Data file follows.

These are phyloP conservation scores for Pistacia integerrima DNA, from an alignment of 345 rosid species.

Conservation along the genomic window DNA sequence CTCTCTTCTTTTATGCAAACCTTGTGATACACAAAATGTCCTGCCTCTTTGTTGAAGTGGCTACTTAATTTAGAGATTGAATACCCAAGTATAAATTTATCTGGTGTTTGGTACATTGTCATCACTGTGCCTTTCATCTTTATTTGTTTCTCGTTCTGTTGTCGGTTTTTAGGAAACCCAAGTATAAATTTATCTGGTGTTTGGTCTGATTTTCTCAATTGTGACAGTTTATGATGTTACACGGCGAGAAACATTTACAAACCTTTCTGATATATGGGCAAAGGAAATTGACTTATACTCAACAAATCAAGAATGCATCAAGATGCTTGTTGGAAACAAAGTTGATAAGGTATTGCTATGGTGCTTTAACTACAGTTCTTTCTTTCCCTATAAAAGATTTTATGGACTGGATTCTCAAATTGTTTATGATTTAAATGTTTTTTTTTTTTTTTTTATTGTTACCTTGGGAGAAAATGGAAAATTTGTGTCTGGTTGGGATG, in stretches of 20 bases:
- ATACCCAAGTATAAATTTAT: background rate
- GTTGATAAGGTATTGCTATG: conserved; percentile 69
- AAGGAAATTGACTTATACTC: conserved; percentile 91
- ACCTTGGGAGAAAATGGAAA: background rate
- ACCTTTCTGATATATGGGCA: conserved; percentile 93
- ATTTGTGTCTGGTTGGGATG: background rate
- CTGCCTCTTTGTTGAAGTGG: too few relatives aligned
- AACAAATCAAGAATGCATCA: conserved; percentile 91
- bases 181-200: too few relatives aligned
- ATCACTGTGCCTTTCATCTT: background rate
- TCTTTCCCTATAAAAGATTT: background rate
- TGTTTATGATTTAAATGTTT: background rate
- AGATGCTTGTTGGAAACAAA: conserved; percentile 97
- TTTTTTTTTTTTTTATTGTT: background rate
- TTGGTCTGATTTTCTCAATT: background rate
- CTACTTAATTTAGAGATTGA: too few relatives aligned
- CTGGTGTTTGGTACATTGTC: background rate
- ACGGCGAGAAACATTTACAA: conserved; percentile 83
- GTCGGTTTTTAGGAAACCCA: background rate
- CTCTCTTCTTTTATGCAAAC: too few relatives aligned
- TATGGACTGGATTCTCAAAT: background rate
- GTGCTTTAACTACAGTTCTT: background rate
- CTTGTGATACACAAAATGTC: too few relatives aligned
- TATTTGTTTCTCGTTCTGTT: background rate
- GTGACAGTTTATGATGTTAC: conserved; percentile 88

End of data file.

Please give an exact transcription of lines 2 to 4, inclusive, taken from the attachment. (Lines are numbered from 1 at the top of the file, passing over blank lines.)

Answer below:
Conservation along the genomic window DNA sequence CTCTCTTCTTTTATGCAAACCTTGTGATACACAAAATGTCCTGCCTCTTTGTTGAAGTGGCTACTTAATTTAGAGATTGAATACCCAAGTATAAATTTATCTGGTGTTTGGTACATTGTCATCACTGTGCCTTTCATCTTTATTTGTTTCTCGTTCTGTTGTCGGTTTTTAGGAAACCCAAGTATAAATTTATCTGGTGTTTGGTCTGATTTTCTCAATTGTGACAGTTTATGATGTTACACGGCGAGAAACATTTACAAACCTTTCTGATATATGGGCAAAGGAAATTGACTTATACTCAACAAATCAAGAATGCATCAAGATGCTTGTTGGAAACAAAGTTGATAAGGTATTGCTATGGTGCTTTAACTACAGTTCTTTCTTTCCCTATAAAAGATTTTATGGACTGGATTCTCAAATTGTTTATGATTTAAATGTTTTTTTTTTTTTTTTTATTGTTACCTTGGGAGAAAATGGAAAATTTGTGTCTGGTTGGGATG, in stretches of 20 bases:
- ATACCCAAGTATAAATTTAT: background rate
- GTTGATAAGGTATTGCTATG: conserved; percentile 69